The middle classes: etiquette and upward mobility
The British Bee Hive
George Cruikshank's British Bee Hive, sketched in 1840, depicts a range of Britain's professions within a strictly divided pyramid-based social hierarchy. In the 19th century the bee was a popular symbol of industry and co-operation.View images from this item (1)
Copyright: © Trustees of the British Museum
Rising up the social ladderIn order to ensure that the aristocracy no longer had an unfair advantage, the middle classes campaigned energetically for electoral reform and free trade. By creating the conditions for healthy competition, the Victorians believed it should be possible, in theory, for any man to succeed in the world through his own efforts no matter how humble his origins. Author Samuel Smiles coined the term ‘self-help’ which he used as the title for his best-selling book. Self-Help (1859) had chapters such as ‘Application and Perseverance’ and contained scores of inspirational case histories about men who had risen from humble beginnings to become captains of industry. In Great Expectations, Charles Dickens tells the story of Philip Pirrip (Pip) who is transformed from blacksmith’s apprentice to Gentleman. However, since Pip hasn’t worked for his wealth, he finds his new position unsatisfying and his sense of guilt is woven into the plot. Even a radical Victorian like Dickens believed that self-help and hard work were essential to a person’s emotional well-being.
Self-Help by Samuel Smiles
Published in 1859, a year before Great Expectations, Samuel Smiles’s best-seller conduct book Self-Help (1859) promoted self-education and perseverance as the route to social mobility.View images from this item (7)
Chart listing workhouse tasks in 1852
Table showing the kinds of employment performed by workhouse inmates, including breaking stones, grinding barley and cutting wood. 1852.View images from this item (4)
‘How to Behave’Even if a middle-class man did achieve worldly success, it did not necessarily mean that he was socially secure. Indeed rapid upward mobility could cause all kinds of anxieties. Class distinctions actually became more important now, as a way of distinguishing the ‘old’ middle-class of professional men such as lawyers and doctors from the ‘new’ businessmen and technocrats. With so many more people living in the cities, it became important to position people according to their exact place in the social hierarchy. Men who had risen from humble beginnings worried about fitting in. To help negotiate their new lifestyle they could chose from scores of manuals with titles like How to Behave and Hints from a Gentleman. Here you would find everything you needed to know: when to shake hands; how to bring a conversation politely to an end; how to sit and stand gracefully; what was meant by ‘RSVP’; how to deal with dirty nails or bad breath; how to style your beard; or how to conduct yourself at a dinner party, a picture gallery or church. Armed with one of these books, the newly-hatched middle-class gentleman could avoid making any social gaffes in polite society.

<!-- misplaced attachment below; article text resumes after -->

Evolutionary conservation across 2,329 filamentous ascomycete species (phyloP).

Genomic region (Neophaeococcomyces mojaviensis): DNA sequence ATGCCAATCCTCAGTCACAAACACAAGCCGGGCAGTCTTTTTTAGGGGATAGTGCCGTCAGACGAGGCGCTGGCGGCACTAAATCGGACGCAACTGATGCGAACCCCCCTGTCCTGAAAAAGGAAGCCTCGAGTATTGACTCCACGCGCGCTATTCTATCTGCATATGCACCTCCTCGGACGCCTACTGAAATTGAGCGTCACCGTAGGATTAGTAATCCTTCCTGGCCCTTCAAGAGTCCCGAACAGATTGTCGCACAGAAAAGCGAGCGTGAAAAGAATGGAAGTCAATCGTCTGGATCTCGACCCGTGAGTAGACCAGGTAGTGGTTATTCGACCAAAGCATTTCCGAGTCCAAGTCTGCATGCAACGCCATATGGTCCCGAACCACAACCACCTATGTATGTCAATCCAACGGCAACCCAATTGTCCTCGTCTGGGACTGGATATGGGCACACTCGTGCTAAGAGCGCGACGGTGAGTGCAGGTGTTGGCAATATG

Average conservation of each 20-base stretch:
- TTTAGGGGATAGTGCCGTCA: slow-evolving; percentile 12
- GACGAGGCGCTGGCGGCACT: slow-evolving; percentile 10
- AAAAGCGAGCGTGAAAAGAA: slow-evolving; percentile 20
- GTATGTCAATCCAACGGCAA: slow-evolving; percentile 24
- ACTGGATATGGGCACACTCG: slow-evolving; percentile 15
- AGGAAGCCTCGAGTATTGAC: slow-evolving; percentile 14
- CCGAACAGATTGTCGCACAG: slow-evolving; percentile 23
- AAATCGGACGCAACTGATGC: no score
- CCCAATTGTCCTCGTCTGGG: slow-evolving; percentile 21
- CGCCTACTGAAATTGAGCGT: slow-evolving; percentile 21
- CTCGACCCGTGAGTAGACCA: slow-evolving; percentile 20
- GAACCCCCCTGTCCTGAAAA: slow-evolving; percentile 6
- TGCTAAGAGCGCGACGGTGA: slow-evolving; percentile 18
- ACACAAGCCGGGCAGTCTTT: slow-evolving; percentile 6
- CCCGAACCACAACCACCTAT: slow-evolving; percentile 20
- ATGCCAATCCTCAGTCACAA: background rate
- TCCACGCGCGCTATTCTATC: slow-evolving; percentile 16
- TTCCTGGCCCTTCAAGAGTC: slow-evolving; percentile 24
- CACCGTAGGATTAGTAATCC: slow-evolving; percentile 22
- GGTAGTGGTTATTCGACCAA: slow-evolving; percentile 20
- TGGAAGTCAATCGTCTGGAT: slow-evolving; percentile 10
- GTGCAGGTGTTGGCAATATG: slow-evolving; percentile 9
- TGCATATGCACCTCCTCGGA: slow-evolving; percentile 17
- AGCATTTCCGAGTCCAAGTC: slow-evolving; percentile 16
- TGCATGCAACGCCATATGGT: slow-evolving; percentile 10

Suburbs and servantsFollowing social rules was even more important for middle-class women. Unlike men, they couldn’t draw status from their jobs. While husbands commuted to work every day, wives were left at home, often in one of the newly-built suburbs that were beginning to fringe the major cities. Semi-detached houses had names such as ‘Blenheim’ or ‘Windsor’ and were designed to ape the stately homes of the aristocracy. Not only was paid work for the middle-class woman frowned upon, she was also discouraged from doing housework, which was left to a growing army of specialised servants including housemaids, nursemaids, cooks and footmen. Even women at the bottom of the middle class, the wives of clerks and schoolteachers, expected to have a maid-of-all-work to do the dirtiest tasks like scrubbing the steps and peeling the potatoes.
Conspicuous consumptionThe real function of a middle-class wife was to display her husband’s financial success by stocking her home with material possessions – what’s been called the ‘paraphernalia of gentility’. Carpets, pianos and paintings, the fancier the better, were all advertised in the new women’s magazines such as Sam Beeton’s Englishwoman’s Domestic Magazine and sent a message not only about their owners’ wealth but also their patriotism. Buying luxury goods boosted domestic trade and bound the growing British Empire together through the importation of precious materials and expensive fabrics from the other side of the world. Being a consumer had become a civic duty.
The lady of the house herself became a walking billboard for her husband’s material success. She might change her clothes several times a day, wearing different outfits for breakfast, making calls and dinner. Her body, too, conveyed an important message about her social class. Her smooth white hands and cumbersome crinoline skirt hinted that she had not been busy with housework.
The Women of England
In The Women of England, Their Social Duties, and Domestic Habits (1839), Sarah Stickney Ellis suggests that women are responsible for the moral welfare of the nation.View images from this item (12)
Beeton's Book of Household Management
Illustration from Mrs Beeton’s Book of Household Management (1861).View images from this item (13)
The text in this article is available under the Creative Commons License.